The New Museum’s new show, Younger than Jesus, is the broadest of surveys of what’s going on in the minds of art-world youngsters. While this is not particularly ground-breaking territory to investigate, these survey shows are good to have around every couple of years. It certainly jives with the New Museum’s oft-professed mission to explore the “why” and the “what-is” of new-ness in our post-modern world.
There is a lot of work in the show. For that reason, there are some major hits and some major misses.
One of the most exciting pieces is Cyprien Gaillard’s Desniansky Raion. Set in various European public housing projects, this 30 minute video is divided into three parts: colored shapes and flowers projected onto a scene of demolition in Paris , the clash of two underground Russian fightclubs, and a Kiev apartment building shot from a miniature airplane in winter. The work manages to both document and project fantasies onto what is often the symbol of Modern Utopic visions (the housing bloc), without rehashing the routine conversation over its failure.
AMERICAAMERICA, an installation by Matt Keegan, also brought some great work to the show, particularly his sculpture, Hands Almost Across America. Horrifically lifelike casts of the hands of different mayors from across America sit on a tabletop painted in tiled flesh tones, atop steel sawhorses. This strangely seductive piece of sculpture sits directly across from the photo-installation, 23 portraits of 22 year olds, definitely one of the less interesting works in the show, and also by Matt Keegan. This type of disparity is one of the more invigorating characteristics of a show of young, experimenting artists.
The show itself—the actual art in the galleries—was an exciting experience.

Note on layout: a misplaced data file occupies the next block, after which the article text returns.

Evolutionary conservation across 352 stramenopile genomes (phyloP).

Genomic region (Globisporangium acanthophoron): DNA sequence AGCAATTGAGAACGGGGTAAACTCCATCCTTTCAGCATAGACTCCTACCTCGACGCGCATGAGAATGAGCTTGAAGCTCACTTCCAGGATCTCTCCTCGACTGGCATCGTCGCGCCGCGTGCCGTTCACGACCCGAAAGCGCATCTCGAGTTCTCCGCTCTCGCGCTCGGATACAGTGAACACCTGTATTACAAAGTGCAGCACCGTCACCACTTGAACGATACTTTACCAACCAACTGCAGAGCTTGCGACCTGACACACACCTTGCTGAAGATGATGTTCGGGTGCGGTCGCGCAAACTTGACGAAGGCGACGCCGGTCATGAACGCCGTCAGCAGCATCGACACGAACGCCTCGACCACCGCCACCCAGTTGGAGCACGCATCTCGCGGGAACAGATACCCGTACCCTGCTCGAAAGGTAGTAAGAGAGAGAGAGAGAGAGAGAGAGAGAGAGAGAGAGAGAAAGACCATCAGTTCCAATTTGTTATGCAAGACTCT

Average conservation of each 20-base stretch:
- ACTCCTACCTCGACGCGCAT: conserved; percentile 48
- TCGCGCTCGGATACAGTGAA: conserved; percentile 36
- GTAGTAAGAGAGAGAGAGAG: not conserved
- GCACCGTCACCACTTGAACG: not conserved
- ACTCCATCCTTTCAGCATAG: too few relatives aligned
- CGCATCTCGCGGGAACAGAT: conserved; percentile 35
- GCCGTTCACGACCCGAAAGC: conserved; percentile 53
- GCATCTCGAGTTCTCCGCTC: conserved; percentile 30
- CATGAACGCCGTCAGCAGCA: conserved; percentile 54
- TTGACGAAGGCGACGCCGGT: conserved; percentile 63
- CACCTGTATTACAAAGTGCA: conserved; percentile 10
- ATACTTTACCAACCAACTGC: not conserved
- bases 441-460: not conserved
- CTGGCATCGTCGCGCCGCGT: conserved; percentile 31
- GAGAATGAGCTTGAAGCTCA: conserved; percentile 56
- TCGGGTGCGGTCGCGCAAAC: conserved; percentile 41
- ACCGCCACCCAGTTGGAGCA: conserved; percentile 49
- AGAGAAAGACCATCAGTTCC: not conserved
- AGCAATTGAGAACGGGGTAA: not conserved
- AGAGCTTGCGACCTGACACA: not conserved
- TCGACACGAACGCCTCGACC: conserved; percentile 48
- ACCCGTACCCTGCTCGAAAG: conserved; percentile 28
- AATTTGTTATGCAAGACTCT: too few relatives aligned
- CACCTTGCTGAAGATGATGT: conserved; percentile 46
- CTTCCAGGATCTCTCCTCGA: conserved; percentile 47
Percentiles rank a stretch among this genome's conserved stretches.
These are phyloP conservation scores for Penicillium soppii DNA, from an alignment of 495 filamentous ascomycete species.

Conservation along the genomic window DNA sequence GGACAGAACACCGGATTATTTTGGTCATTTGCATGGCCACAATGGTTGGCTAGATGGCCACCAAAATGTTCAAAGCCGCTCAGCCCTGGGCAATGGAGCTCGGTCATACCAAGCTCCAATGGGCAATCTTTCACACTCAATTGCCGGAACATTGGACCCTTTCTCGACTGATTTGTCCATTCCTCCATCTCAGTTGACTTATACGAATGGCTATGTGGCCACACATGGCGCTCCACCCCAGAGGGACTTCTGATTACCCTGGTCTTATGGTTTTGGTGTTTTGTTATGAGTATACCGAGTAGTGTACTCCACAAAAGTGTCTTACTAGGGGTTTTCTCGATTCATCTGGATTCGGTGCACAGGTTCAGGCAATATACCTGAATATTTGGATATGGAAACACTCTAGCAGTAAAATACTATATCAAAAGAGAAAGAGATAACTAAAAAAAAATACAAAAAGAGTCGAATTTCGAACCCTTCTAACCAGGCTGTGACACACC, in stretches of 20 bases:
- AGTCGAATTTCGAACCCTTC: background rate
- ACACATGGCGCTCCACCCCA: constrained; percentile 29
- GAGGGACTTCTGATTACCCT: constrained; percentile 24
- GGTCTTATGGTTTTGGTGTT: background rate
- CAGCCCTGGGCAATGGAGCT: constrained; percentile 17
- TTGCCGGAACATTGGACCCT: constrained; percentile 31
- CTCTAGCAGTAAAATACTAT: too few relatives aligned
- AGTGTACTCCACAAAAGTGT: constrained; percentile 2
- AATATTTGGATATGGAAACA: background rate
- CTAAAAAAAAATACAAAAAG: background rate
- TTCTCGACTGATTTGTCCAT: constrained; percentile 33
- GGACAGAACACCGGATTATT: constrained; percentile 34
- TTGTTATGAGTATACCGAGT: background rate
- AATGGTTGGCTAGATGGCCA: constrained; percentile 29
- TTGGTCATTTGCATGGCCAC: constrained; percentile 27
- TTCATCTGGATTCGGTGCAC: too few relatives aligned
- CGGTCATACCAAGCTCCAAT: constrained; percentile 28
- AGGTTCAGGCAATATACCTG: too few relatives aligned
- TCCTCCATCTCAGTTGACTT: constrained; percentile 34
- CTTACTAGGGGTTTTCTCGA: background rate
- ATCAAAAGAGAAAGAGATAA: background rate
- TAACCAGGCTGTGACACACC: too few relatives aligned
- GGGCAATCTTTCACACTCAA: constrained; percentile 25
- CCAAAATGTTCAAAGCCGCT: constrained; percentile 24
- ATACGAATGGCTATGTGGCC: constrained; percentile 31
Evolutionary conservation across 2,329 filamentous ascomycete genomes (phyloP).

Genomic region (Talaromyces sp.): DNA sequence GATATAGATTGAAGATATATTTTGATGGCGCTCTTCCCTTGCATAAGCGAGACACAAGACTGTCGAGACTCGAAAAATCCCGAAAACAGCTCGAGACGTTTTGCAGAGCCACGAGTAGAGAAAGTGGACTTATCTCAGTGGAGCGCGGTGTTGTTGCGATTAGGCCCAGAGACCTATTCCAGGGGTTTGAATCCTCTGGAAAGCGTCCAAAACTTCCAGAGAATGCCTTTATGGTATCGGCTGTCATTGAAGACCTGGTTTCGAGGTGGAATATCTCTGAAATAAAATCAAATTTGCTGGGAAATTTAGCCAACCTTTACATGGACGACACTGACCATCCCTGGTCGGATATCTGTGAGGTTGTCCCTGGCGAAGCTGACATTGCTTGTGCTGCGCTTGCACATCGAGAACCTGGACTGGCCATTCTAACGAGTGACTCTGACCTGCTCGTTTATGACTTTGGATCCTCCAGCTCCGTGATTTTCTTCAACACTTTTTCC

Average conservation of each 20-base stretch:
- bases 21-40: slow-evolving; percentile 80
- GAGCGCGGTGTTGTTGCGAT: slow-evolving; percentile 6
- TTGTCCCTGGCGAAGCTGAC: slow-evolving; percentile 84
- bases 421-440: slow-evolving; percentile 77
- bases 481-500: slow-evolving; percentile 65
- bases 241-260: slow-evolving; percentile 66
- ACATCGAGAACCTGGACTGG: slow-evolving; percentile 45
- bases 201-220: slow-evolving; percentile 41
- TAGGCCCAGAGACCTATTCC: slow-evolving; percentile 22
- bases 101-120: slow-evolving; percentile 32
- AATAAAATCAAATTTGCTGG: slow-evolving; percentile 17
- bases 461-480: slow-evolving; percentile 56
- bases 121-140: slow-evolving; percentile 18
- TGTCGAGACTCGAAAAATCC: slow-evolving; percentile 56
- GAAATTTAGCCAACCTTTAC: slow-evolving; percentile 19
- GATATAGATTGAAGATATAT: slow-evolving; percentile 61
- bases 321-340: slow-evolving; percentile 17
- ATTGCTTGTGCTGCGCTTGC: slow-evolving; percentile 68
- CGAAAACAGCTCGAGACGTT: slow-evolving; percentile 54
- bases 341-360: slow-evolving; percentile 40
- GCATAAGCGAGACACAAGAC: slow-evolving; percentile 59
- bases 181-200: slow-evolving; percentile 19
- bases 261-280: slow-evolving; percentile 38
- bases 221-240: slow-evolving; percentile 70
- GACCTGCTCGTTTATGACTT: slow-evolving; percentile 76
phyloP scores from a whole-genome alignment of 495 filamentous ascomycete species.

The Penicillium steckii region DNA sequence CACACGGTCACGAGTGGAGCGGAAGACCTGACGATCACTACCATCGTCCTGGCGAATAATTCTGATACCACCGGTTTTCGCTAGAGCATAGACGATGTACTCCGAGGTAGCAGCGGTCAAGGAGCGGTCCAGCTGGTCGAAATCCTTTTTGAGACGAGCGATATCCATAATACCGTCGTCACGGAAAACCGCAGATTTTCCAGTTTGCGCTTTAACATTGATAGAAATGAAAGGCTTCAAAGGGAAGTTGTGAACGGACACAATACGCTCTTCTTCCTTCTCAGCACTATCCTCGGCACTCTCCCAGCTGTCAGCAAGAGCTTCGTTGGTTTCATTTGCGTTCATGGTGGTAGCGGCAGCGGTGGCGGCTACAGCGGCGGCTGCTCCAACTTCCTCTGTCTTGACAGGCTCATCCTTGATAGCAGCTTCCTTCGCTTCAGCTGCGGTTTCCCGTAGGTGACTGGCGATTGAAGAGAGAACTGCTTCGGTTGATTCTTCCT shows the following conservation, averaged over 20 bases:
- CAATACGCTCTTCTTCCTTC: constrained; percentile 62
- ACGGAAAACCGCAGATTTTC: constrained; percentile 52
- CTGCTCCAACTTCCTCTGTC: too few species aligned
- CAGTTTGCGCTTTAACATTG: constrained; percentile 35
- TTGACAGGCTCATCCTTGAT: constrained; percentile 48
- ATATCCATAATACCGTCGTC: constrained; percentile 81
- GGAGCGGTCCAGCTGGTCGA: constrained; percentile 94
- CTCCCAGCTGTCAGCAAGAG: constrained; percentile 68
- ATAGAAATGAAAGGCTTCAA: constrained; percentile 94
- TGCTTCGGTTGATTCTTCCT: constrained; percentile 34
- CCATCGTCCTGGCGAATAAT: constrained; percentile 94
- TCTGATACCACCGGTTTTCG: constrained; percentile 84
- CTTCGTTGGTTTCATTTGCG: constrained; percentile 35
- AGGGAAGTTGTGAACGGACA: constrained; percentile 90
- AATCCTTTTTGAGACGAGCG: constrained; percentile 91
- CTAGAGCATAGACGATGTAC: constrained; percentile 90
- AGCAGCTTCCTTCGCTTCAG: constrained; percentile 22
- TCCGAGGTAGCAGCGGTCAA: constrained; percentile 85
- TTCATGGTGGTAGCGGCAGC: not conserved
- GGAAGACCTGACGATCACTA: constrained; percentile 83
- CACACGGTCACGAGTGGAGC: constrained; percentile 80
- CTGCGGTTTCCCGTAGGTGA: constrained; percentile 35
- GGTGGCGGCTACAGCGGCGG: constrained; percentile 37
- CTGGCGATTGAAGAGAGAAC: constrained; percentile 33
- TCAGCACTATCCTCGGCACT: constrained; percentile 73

However, the New Museum cannot help but lord itself over the work; as facilitator, as Hub, as collector. With this show comes a catalogue, 4 essays, a website which tracks related reviews and events, a book of artists submitted for consideration (500 to be exact), not to mention the ridiculous moniker bestowed on each artist by the curators, Younger Than Jesus (maybe a more apt title would have been Younger Than Us).
The fifth floor, according to the museum’s website, is intended to “serve as a research platform, discussion venue, and repository of international periodicals, films, and music created by or documenting this generation.” Next to the display of books, videos, and zines, you, the spectator, can participate by using the suggestion box to “add events, media, and other info that further define this generation.”
The curators of the show refer constantly the “expanding the exhibition platform.”
But my question is: what does this actually achieve?
By including this surplus media, the New Museums is trying to open new avenues of communication and participation; to invite everyone (not just those in the immediate “art world”) into the conversation over “Generation Y”. In the end, these supplementary materials end up stifling debate by because they over-saturate and over-compensate. The fifth floor comes off as paternalistically pedagogical, educating those un-initiated as to how to look at and participate with the work on the floors below.
When we calibrate all of the tentacles of this exhibition, the organizational powers of the curators tend overshadow the art itself. The art at the New Museum is infinitely more interesting than the ways in which the curators have tried to direct our questioning of the Younger Than Jesus generation. That said, it is a very ambitious show, and therefore one worth seeing and discussing.
To download this video as a podcast go here.
ARTICLE: Maren Miller
VIDEO CREDITS: Alexandra Lerman, Michael Cervieri, Tami Meir, Maren Miller
MUSIC: Tad Piecka